- Each month, several hundred thousand people visit the OBOS website. While our subject matter is no longer actively updated, the information on our most popular pages – on early abortion options, miscarriage, pain during penetration, and what to expect in perimenopause – remains relevant, and the website and our Facebook page continue to highlight important concerns often missing in public discourse.
OBOS BOARD MEMBERS
- Board member Charlie Ruth Castro has begun a project with her organization Mujeres con Derechos that addresses menstrual equity for girls and women in Colombia and Mexico. They are working to bring sustainable and more environmentally friendly menstrual cups to women and girls in selected middle schools and a few women’s prisons based in Sogamoso and Bogotá (Colombia) as well as Zapopán and Guadalajara (Mexico). You can read more about Charlie Ruth’s efforts in her blog post at the OBOS website.
- Board member Diana Namumbejja is exploring the possibility of translating material from her adapted Luganda translation of material from “Our Bodies, Ourselves” into Acholi, a language spoken in Northern Uganda.
- Diana Namumbejja and I appeared on WGBH, Boston’s public television station, where we discussed the history and impact of Our Bodies Ourselves as we approach our 50th anniversary.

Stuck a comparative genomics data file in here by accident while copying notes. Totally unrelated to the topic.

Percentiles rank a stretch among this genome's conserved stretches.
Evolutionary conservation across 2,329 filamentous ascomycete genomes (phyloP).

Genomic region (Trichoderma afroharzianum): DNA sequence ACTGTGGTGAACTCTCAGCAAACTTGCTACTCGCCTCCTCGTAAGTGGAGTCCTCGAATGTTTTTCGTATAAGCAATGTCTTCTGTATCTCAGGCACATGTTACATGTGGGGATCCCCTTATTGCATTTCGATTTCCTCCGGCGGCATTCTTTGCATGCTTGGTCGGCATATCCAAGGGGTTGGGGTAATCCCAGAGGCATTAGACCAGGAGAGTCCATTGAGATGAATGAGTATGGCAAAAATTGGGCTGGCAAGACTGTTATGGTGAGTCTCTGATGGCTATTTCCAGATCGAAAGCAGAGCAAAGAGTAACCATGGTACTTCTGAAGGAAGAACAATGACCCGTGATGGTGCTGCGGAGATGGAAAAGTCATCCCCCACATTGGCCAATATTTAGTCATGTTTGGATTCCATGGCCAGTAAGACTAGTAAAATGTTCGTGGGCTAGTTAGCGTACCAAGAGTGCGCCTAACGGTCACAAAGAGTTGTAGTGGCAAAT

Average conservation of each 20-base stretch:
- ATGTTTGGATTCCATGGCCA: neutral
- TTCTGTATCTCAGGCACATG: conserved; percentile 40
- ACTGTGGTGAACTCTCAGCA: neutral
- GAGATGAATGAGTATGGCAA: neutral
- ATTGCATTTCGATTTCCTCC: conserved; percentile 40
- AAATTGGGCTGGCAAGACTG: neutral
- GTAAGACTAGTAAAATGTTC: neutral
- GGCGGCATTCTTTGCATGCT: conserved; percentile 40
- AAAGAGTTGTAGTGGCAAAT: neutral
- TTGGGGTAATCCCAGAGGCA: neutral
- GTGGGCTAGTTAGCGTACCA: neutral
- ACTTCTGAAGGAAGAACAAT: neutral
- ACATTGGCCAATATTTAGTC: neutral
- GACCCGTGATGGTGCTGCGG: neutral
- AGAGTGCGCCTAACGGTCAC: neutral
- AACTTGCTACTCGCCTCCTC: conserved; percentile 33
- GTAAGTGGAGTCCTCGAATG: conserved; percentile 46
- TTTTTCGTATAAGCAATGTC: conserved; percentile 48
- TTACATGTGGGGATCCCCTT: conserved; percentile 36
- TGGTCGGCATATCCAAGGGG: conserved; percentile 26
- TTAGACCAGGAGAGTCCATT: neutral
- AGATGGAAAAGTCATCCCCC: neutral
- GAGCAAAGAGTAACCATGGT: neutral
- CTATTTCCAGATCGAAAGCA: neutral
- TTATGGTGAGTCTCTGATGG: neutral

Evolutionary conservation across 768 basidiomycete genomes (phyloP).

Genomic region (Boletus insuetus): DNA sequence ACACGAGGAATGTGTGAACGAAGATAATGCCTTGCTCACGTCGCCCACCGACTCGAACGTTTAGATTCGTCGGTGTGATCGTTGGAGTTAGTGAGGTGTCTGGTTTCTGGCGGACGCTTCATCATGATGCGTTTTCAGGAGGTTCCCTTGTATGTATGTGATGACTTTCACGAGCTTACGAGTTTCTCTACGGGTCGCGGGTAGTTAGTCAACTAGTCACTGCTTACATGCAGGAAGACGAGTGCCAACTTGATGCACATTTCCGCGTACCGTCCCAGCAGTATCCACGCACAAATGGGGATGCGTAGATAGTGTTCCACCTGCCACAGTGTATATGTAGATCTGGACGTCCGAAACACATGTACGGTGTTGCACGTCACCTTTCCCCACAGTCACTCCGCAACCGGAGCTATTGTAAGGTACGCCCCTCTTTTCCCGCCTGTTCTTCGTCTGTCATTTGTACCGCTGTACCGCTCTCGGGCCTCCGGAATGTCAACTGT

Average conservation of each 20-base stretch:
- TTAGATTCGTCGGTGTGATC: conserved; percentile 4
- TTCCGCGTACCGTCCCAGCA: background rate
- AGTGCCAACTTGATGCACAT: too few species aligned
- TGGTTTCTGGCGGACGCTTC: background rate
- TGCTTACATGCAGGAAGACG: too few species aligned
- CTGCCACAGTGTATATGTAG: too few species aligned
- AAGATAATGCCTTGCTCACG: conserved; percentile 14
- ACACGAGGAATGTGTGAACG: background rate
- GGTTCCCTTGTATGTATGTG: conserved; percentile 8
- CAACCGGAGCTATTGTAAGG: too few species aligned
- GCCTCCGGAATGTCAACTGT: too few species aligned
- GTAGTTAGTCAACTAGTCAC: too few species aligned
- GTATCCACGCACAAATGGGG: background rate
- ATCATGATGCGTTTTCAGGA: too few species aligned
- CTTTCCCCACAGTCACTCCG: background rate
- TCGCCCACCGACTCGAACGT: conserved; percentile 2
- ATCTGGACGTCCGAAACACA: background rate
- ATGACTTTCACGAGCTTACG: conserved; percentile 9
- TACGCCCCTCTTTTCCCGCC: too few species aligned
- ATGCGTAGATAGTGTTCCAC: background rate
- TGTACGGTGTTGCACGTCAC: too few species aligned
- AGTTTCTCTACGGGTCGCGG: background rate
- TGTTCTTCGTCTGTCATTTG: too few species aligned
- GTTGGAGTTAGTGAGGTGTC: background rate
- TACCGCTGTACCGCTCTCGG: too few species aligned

- Many OBOS co-founders continue to meet regularly and stay active volunteering for OBOS, providing interviews with journalists and writers interested in OBOS’s legacy, sorting through their personal archives, and planning a variety of intergenerational events. Some worked on the May 2019 celebration at Suffolk University that commemorated the 50th anniversary of the women’s liberation conference at Emmanuel College (May 1969), where the workshop co-led by Miriam Hawley resulted in a series of meetings and workshops out of which “Our Bodies, Ourselves” was produced.
- Co-founders Paula Doress-Worters, Joan Ditzion, Norma Swenson, and I spoke about OBOS “Then and Now” to an audience of nearly 100 people at a special event hosted by the Newton Senior Center in November 2019.
- Co-founders Elizabeth MacMahon-Herrera, Jane Pincus, and Norma Swenson created a draft position statement about abortion and reproductive justice that was reviewed, revised and approved by other co-founders and the OBOS board of directors. You can read the final statement here.
Please consider supporting our ongoing work by donating to Our Bodies Ourselves!